Home Today's History Lesson TODAY’S HISTORY LESSON : MARCH 5



1770 – “The Boston Massacre” took place when British troops fired on a crowd in Boston killing five people. Two British troops were later convicted of manslaughter.

0363 – Roman Emperor Julian moves from Antioch with an army of 90,000 to attack the Sassanid Empire, in a campaign which will bring about his own death.

1046 – Naser Khosrow begins the seven-year Middle Eastern journey which he will later describe in his book Safarnama.

1461 – Henry VI was deposed by Duke of York during War of the Roses

1496 – England King Henry VII issues letters patent to John Cabot and his sons, authorizing them to explore unknown lands.

1528 – Utrecht Governor Maarten van Rossum plunders The Hague

1558 – Smoking tobacco introduced in Europe by Francisco Fernandes

1616 – Nicolaus Copernicus’ revolutionary book De revolutionibus orbium coelestium is banned by the Catholic Church. In the book, Copernicus claimed that the Earth revolves around the sun. The Church maintained Ptolemy’s geocentric system. The book is considered a milestone in the history of astronomy.

1623 – The first alcohol temperance law in the colonies was enacted in Virginia.

1624 – In the American colony of Virginia, the upper class was exempted from whipping by legislation.

1764 – In Quebec, Governor James Murray requires inhabitants of Quebec to declare their French money; before May 1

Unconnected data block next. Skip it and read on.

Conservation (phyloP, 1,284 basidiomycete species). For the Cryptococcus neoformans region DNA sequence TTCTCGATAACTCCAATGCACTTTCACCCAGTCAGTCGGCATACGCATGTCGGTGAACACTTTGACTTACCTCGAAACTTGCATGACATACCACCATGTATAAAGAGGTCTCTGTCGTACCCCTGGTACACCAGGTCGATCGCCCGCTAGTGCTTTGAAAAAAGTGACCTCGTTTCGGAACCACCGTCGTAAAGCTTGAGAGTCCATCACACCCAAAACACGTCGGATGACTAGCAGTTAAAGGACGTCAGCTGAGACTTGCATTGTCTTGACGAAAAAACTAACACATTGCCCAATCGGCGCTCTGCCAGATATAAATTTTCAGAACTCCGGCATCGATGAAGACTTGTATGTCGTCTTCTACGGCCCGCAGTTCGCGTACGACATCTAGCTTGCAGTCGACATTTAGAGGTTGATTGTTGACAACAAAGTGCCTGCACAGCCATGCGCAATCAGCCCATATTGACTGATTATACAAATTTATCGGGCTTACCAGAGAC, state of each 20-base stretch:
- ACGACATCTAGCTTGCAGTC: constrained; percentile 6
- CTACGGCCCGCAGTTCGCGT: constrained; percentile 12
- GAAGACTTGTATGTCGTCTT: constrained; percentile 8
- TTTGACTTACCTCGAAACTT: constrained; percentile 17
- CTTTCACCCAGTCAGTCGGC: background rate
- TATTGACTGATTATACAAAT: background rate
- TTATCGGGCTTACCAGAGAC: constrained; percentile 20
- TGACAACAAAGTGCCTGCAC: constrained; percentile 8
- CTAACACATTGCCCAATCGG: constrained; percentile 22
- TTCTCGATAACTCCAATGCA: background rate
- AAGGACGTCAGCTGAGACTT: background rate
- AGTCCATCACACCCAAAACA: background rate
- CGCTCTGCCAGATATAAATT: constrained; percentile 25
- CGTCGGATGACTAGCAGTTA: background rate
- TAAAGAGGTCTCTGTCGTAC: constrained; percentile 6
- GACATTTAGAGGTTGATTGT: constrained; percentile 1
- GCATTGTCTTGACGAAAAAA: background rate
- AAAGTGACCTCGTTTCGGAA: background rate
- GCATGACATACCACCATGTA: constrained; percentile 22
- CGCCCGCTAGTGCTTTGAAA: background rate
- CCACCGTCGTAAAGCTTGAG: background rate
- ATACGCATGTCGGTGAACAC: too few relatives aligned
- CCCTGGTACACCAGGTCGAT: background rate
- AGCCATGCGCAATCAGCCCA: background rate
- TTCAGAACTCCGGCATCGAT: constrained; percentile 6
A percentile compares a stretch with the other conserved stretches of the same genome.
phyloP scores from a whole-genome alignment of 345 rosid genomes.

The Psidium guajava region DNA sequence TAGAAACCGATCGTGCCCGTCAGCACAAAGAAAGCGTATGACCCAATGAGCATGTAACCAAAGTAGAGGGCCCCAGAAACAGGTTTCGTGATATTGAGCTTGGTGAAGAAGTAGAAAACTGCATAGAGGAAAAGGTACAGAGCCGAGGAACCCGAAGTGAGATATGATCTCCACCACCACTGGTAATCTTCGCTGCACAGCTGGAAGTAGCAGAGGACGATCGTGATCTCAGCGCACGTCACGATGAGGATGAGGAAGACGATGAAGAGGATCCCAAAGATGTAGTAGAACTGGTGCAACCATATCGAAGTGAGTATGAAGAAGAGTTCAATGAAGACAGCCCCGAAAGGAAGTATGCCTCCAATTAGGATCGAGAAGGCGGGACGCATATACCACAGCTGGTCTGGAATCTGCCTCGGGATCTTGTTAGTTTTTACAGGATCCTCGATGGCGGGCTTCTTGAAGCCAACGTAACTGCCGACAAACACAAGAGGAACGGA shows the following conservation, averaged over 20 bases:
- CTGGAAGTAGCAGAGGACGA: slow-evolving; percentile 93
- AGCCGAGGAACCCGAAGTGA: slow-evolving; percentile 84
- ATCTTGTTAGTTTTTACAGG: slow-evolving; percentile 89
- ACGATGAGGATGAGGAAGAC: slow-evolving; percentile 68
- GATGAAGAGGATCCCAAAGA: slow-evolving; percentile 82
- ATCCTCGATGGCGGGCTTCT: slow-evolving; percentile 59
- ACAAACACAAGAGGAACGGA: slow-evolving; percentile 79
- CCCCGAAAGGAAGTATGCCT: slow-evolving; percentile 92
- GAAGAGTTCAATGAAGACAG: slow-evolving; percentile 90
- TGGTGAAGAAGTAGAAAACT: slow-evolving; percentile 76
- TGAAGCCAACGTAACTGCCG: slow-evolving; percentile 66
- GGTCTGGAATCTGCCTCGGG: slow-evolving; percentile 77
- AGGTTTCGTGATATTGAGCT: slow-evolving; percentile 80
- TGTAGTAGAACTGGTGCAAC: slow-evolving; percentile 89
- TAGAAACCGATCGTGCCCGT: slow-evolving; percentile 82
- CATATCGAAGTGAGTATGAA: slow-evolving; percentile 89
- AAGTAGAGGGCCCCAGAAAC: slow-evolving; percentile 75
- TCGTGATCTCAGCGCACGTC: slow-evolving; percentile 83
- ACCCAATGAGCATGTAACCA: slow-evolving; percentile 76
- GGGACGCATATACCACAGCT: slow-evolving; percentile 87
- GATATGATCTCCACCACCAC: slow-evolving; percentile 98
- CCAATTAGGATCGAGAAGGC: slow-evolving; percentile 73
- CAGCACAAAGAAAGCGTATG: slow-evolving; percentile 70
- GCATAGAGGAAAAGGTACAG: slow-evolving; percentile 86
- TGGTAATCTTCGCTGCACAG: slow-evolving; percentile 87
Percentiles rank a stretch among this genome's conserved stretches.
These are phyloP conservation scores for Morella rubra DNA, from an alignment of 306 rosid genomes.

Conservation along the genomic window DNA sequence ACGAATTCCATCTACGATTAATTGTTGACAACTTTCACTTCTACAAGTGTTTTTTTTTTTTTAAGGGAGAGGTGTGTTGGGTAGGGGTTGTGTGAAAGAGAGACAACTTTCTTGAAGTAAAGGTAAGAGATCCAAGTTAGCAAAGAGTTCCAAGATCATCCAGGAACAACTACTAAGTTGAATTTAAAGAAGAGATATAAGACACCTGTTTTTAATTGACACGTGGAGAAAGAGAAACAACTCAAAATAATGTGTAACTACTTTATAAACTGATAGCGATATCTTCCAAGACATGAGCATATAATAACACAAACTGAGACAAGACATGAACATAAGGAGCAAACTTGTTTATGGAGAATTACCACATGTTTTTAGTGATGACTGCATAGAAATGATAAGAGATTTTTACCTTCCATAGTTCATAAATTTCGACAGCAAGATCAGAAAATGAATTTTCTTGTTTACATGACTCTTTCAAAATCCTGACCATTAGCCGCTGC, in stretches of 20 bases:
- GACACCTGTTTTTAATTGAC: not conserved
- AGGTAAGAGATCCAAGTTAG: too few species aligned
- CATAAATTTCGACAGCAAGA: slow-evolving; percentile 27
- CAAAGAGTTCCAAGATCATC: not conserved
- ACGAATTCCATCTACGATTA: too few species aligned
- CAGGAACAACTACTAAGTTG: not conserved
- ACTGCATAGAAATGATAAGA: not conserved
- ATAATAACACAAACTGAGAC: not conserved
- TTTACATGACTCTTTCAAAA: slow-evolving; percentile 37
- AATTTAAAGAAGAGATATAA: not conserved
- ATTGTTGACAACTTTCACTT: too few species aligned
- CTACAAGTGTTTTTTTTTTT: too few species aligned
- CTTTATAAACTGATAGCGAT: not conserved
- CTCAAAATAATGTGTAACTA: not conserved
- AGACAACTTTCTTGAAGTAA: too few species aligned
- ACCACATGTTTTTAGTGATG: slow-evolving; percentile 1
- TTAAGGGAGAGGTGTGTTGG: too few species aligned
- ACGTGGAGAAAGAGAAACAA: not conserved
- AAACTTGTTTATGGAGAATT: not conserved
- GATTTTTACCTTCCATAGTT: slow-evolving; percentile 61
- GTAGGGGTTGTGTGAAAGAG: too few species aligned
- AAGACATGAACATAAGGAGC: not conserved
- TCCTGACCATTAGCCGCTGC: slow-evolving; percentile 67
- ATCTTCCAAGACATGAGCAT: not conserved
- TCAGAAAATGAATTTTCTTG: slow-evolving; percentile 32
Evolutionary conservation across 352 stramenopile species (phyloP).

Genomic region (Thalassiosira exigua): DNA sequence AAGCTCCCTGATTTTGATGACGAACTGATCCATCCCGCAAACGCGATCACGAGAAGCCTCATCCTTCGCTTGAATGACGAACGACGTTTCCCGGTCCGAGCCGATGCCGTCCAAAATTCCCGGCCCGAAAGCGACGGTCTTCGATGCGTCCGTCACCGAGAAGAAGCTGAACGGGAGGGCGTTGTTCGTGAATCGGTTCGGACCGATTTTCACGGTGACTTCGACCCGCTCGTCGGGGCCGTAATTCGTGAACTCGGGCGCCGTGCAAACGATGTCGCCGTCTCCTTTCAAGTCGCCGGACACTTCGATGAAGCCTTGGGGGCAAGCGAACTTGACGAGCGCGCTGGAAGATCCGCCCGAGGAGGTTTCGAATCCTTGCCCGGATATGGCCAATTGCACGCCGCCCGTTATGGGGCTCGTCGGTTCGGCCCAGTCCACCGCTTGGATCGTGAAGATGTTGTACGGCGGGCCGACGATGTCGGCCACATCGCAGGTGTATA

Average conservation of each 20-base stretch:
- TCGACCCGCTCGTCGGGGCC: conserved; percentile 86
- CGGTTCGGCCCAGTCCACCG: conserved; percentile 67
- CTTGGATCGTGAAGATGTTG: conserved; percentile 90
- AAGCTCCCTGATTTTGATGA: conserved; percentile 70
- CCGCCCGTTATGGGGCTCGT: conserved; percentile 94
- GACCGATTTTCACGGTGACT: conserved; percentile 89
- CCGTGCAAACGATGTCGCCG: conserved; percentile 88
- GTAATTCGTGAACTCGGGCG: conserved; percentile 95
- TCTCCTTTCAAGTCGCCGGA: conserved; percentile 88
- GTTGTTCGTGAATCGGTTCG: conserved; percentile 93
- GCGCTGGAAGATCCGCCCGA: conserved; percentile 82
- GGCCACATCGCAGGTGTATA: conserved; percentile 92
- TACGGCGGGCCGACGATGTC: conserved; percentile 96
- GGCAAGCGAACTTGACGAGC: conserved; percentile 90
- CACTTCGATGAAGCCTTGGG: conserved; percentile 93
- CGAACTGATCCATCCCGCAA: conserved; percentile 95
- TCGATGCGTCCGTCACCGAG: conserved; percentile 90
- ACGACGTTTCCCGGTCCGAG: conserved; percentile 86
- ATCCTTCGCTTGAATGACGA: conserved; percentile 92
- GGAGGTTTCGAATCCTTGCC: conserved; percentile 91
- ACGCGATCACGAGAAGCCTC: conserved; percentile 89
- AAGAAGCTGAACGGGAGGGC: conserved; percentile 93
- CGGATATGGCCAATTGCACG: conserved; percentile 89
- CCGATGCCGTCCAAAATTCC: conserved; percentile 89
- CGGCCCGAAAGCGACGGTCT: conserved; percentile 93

1766 – The first Spanish governor of Louisiana, Antonio de Ulloa, arrived in New Orleans.

1770 – “The Boston Massacre” took place when British troops fired on a crowd in Boston killing five people. Two British troops were later convicted of manslaughter.

1783 – King Stanislaus Augustus Poniatowski grants rights to Jews of Kovno

1793 – Austrian troops defeated the French and recaptured Liege.

1820 – Dutch city of Leeuwarden forbids Jews to go to synagogues on Sundays

1841 – 1st continuous filibuster in US Senate began, lasting until March 11

1842 – A Mexican force of over 500 men under Rafael Vasquez invaded Texas for the first time since the revolution. They briefly occupied San Antonio, but soon headed back to the Rio Grande.

1845 – The U.S. Congress appropriated $30,000 to ship camels to the western U.S.

1861 – The “Stars and Bars” is adopted as the flag of the Confederate States of America.

1867 – An abortive Fenian uprising against English rule took place in Ireland.

1868 – The U.S. Senate was organized into a court of impeachment to decide charges against President Andrew Johnson.